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Mompreneurs: Real Life Wonder Women (part 4)

Thursday, August 7, 2008
Guest blogger: Christine Janssen (written with Erin Higgins), denken Research & Consulting - This is part 4 of a 6 part article on "mompreneurs". If you prefer to download this article in its entirety, click here...>


The greatest challenges of mompreneurship were tightly linked to a lack or mismanagement of time, not necessarily money. While traditional entrepreneurs who don’t have children might place an equal emphasis on time and money, it is clear that mothers need to be masters at time management and possess extraordinary organizational skills to meet never-ending demands. Mothers and entrepreneurs alike can relate to the overwhelming feeling of trying to “do it all” and trying to be the best at everything. Imagine trying to be the best wearing both of those hats. (yikes!) Something tells me these women would be in favor of cloning.

Other obstacles mompreneurs face are finding a reliable and trustworthy person to help with childcare, managing their finances, and dealing with the “G” word. Guilt. It seems to be a no-win situation… when they spend time with their kids, they feel guilty for not tending to business, and when they are putting in hours in the office, they feel guilty for not being with their kids. Some women also mentioned the fear of change and success. This is not uncommon for entrepreneurs in general as they are often uncertain how they will actually handle being successful and profitable.

Suggestions and Coping Mechanisms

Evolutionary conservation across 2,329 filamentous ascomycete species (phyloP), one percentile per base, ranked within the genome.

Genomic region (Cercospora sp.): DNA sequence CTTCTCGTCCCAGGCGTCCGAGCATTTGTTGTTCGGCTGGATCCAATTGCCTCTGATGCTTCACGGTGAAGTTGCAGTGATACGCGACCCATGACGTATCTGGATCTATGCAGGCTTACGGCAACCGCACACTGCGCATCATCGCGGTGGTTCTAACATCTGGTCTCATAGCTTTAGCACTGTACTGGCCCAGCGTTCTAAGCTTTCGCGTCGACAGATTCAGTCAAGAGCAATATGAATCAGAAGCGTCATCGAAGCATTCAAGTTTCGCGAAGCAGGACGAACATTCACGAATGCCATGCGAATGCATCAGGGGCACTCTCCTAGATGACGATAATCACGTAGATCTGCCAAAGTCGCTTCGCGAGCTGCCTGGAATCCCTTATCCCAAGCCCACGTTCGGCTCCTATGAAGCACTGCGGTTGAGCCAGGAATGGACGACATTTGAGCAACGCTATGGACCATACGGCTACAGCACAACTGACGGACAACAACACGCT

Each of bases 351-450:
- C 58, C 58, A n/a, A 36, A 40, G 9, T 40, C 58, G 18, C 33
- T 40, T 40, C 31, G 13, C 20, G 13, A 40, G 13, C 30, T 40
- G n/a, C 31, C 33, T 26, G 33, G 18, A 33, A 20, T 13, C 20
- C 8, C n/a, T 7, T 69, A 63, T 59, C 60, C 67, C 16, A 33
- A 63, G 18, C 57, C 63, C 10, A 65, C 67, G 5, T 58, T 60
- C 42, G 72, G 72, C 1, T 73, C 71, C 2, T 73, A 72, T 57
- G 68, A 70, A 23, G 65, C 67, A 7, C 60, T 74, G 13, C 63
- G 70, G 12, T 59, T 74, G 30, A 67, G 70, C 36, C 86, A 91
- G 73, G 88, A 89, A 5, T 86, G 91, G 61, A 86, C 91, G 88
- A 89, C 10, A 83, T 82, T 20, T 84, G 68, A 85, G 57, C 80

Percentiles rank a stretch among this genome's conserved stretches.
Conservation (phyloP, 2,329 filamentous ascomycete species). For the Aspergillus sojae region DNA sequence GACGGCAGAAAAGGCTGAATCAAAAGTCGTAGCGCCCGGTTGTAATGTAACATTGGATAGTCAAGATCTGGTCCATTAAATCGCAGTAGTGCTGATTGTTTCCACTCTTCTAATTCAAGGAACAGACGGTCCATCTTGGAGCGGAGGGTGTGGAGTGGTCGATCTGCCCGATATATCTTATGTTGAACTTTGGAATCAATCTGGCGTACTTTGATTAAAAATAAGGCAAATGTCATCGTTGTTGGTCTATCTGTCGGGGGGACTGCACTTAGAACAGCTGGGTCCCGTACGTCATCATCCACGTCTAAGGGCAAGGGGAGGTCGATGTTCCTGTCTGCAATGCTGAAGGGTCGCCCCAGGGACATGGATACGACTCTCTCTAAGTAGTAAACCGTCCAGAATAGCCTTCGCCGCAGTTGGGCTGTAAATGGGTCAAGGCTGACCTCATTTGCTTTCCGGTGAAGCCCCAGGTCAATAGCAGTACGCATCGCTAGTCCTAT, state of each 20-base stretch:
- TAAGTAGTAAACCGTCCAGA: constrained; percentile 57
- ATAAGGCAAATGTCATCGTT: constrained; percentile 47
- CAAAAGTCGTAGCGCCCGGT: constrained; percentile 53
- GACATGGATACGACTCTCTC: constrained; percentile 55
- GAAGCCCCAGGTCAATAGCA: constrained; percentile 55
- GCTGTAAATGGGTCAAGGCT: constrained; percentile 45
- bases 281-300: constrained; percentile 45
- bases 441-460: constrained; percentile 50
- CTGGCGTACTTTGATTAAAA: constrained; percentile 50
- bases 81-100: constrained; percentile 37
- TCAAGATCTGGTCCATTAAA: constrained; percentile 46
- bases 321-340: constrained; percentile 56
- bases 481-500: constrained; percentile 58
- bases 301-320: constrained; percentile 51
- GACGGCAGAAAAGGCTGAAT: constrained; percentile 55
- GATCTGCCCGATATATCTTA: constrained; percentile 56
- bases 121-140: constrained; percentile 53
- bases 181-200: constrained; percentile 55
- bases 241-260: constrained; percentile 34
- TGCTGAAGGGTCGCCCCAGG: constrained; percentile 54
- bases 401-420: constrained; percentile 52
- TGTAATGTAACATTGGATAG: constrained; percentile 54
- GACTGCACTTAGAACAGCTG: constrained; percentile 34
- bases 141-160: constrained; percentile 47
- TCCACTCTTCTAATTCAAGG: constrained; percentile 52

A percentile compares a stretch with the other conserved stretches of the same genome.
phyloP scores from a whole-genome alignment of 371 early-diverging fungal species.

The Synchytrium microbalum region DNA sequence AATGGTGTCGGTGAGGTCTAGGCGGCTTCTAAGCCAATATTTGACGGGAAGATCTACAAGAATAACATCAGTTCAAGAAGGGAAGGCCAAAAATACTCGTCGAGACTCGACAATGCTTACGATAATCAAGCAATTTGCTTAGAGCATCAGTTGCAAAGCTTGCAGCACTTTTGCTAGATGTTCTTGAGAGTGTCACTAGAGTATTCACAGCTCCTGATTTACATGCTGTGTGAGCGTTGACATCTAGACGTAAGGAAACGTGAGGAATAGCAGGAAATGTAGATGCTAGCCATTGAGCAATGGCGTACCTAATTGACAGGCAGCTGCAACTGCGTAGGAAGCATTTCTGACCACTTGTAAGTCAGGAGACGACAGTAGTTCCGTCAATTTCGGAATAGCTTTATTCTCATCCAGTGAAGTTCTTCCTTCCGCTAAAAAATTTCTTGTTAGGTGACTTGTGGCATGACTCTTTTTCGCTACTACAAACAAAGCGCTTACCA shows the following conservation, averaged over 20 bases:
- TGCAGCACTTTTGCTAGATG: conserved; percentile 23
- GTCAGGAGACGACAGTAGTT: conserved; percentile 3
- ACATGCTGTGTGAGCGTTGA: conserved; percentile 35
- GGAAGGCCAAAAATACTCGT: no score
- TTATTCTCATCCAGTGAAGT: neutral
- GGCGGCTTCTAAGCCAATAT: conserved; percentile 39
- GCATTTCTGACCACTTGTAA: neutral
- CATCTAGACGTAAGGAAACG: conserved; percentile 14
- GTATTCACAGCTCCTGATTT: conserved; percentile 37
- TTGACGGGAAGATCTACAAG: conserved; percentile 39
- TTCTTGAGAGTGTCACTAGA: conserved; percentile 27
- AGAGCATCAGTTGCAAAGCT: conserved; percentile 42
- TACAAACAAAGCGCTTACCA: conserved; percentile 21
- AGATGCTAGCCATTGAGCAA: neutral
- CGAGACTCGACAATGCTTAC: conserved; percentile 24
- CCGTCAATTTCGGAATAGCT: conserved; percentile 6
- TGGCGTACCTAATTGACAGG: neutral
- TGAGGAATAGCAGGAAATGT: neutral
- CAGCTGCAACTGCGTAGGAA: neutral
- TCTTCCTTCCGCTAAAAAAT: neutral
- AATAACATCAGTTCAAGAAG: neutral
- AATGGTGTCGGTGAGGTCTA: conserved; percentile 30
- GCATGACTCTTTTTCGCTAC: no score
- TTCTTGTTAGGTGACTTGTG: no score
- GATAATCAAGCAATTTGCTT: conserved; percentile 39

In order to cope with the stress of mompreneurship, these wonder women so kindly offered their words of wisdom as well as a few tricks of the trade. Plan Your Work & Work Your Plan

Women are naturally great planners and that is precisely what helps them keep all those balls in the air. Make technology your BFF (i.e. Blackberries, Outlook) or squeeze the value out of a good old fashioned calendar. Set up weekly and daily schedules and stick to them. One interviewee said it so succinctly: “divide and conquer.” Get your husband and older children to help more with household chores, making dinner, and cleaning. Treating your calendar like “The Holy Grail” will help keep your entire life on track, all in one place. The next step is to prioritize your priorities. Since both children and business vie for the title, it is crucial that your schedule specifies when you are in “work mode” and when you are in “mom mode.” When in a particular zone, be fully dedicated and focused. And don’t feel inadequate or unproductive if you are unable to tick off your entire To Do list each day. There is always tomorrow.

As organized as you might be, there will constantly be surprises and zingers that can throw your day into disarray, so try to be as flexible as possible. Expect the unexpected and do your best to roll with the punches. Having a good sense of humor will also help manage the day-to-day challenges and keep your own meltdown at bay.